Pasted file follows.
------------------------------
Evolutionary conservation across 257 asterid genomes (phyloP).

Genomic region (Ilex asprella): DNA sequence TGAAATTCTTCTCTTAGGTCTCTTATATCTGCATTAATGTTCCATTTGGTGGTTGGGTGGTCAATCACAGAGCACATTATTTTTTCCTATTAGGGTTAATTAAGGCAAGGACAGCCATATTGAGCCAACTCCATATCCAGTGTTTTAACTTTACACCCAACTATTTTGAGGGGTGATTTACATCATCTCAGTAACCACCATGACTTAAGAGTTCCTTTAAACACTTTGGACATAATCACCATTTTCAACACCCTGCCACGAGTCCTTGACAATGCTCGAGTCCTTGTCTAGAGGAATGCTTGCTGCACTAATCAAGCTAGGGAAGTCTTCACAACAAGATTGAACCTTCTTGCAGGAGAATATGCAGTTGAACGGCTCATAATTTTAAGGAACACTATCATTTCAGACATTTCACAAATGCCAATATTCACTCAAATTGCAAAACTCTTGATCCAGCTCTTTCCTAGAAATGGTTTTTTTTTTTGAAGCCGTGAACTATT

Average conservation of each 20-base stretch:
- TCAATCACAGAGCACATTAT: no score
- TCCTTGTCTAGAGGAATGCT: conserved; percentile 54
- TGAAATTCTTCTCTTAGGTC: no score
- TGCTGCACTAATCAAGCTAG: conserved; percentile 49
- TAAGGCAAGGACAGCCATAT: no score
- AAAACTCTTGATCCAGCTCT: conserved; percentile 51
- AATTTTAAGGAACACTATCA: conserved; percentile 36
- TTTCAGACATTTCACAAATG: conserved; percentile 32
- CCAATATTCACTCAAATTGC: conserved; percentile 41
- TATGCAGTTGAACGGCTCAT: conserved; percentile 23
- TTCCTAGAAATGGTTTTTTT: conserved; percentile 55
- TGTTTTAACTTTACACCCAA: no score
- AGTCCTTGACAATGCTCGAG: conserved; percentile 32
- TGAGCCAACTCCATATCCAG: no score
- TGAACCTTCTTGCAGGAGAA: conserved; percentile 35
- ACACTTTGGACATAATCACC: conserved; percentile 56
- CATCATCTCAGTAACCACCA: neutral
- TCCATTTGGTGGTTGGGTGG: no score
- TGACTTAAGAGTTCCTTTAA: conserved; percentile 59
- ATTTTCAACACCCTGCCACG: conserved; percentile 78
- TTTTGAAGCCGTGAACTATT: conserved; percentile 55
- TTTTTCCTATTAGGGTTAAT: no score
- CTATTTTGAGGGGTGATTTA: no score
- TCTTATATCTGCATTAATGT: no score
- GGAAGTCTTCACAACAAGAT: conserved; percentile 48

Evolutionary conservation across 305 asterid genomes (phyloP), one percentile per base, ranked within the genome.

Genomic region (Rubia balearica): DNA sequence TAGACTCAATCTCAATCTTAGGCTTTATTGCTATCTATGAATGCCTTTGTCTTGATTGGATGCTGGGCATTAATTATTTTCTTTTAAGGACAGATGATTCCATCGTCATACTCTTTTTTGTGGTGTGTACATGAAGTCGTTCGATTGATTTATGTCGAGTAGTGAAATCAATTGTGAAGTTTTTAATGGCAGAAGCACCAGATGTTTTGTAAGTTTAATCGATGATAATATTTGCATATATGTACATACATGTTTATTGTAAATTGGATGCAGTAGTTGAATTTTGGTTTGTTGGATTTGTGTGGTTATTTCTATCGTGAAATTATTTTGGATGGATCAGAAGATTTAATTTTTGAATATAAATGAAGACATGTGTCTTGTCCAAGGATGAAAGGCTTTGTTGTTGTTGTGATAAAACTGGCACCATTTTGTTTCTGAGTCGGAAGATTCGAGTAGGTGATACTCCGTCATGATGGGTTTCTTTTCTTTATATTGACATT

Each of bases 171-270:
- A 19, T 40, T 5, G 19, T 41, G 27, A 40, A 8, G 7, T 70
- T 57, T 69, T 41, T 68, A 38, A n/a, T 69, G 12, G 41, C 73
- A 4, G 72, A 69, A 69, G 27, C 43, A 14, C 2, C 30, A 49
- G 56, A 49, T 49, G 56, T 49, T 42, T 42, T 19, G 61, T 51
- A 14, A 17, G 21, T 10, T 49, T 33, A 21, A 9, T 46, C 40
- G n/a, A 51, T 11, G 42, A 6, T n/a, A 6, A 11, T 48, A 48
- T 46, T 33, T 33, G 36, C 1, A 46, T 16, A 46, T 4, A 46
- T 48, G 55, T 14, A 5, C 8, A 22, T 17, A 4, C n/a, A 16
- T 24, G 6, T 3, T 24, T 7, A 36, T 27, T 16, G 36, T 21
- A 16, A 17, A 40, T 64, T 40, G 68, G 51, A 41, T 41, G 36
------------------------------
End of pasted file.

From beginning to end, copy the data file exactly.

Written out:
Evolutionary conservation across 257 asterid genomes (phyloP).

Genomic region (Ilex asprella): DNA sequence TGAAATTCTTCTCTTAGGTCTCTTATATCTGCATTAATGTTCCATTTGGTGGTTGGGTGGTCAATCACAGAGCACATTATTTTTTCCTATTAGGGTTAATTAAGGCAAGGACAGCCATATTGAGCCAACTCCATATCCAGTGTTTTAACTTTACACCCAACTATTTTGAGGGGTGATTTACATCATCTCAGTAACCACCATGACTTAAGAGTTCCTTTAAACACTTTGGACATAATCACCATTTTCAACACCCTGCCACGAGTCCTTGACAATGCTCGAGTCCTTGTCTAGAGGAATGCTTGCTGCACTAATCAAGCTAGGGAAGTCTTCACAACAAGATTGAACCTTCTTGCAGGAGAATATGCAGTTGAACGGCTCATAATTTTAAGGAACACTATCATTTCAGACATTTCACAAATGCCAATATTCACTCAAATTGCAAAACTCTTGATCCAGCTCTTTCCTAGAAATGGTTTTTTTTTTTGAAGCCGTGAACTATT

Average conservation of each 20-base stretch:
- TCAATCACAGAGCACATTAT: no score
- TCCTTGTCTAGAGGAATGCT: conserved; percentile 54
- TGAAATTCTTCTCTTAGGTC: no score
- TGCTGCACTAATCAAGCTAG: conserved; percentile 49
- TAAGGCAAGGACAGCCATAT: no score
- AAAACTCTTGATCCAGCTCT: conserved; percentile 51
- AATTTTAAGGAACACTATCA: conserved; percentile 36
- TTTCAGACATTTCACAAATG: conserved; percentile 32
- CCAATATTCACTCAAATTGC: conserved; percentile 41
- TATGCAGTTGAACGGCTCAT: conserved; percentile 23
- TTCCTAGAAATGGTTTTTTT: conserved; percentile 55
- TGTTTTAACTTTACACCCAA: no score
- AGTCCTTGACAATGCTCGAG: conserved; percentile 32
- TGAGCCAACTCCATATCCAG: no score
- TGAACCTTCTTGCAGGAGAA: conserved; percentile 35
- ACACTTTGGACATAATCACC: conserved; percentile 56
- CATCATCTCAGTAACCACCA: neutral
- TCCATTTGGTGGTTGGGTGG: no score
- TGACTTAAGAGTTCCTTTAA: conserved; percentile 59
- ATTTTCAACACCCTGCCACG: conserved; percentile 78
- TTTTGAAGCCGTGAACTATT: conserved; percentile 55
- TTTTTCCTATTAGGGTTAAT: no score
- CTATTTTGAGGGGTGATTTA: no score
- TCTTATATCTGCATTAATGT: no score
- GGAAGTCTTCACAACAAGAT: conserved; percentile 48

Evolutionary conservation across 305 asterid genomes (phyloP), one percentile per base, ranked within the genome.

Genomic region (Rubia balearica): DNA sequence TAGACTCAATCTCAATCTTAGGCTTTATTGCTATCTATGAATGCCTTTGTCTTGATTGGATGCTGGGCATTAATTATTTTCTTTTAAGGACAGATGATTCCATCGTCATACTCTTTTTTGTGGTGTGTACATGAAGTCGTTCGATTGATTTATGTCGAGTAGTGAAATCAATTGTGAAGTTTTTAATGGCAGAAGCACCAGATGTTTTGTAAGTTTAATCGATGATAATATTTGCATATATGTACATACATGTTTATTGTAAATTGGATGCAGTAGTTGAATTTTGGTTTGTTGGATTTGTGTGGTTATTTCTATCGTGAAATTATTTTGGATGGATCAGAAGATTTAATTTTTGAATATAAATGAAGACATGTGTCTTGTCCAAGGATGAAAGGCTTTGTTGTTGTTGTGATAAAACTGGCACCATTTTGTTTCTGAGTCGGAAGATTCGAGTAGGTGATACTCCGTCATGATGGGTTTCTTTTCTTTATATTGACATT

Each of bases 171-270:
- A 19, T 40, T 5, G 19, T 41, G 27, A 40, A 8, G 7, T 70
- T 57, T 69, T 41, T 68, A 38, A n/a, T 69, G 12, G 41, C 73
- A 4, G 72, A 69, A 69, G 27, C 43, A 14, C 2, C 30, A 49
- G 56, A 49, T 49, G 56, T 49, T 42, T 42, T 19, G 61, T 51
- A 14, A 17, G 21, T 10, T 49, T 33, A 21, A 9, T 46, C 40
- G n/a, A 51, T 11, G 42, A 6, T n/a, A 6, A 11, T 48, A 48
- T 46, T 33, T 33, G 36, C 1, A 46, T 16, A 46, T 4, A 46
- T 48, G 55, T 14, A 5, C 8, A 22, T 17, A 4, C n/a, A 16
- T 24, G 6, T 3, T 24, T 7, A 36, T 27, T 16, G 36, T 21
- A 16, A 17, A 40, T 64, T 40, G 68, G 51, A 41, T 41, G 36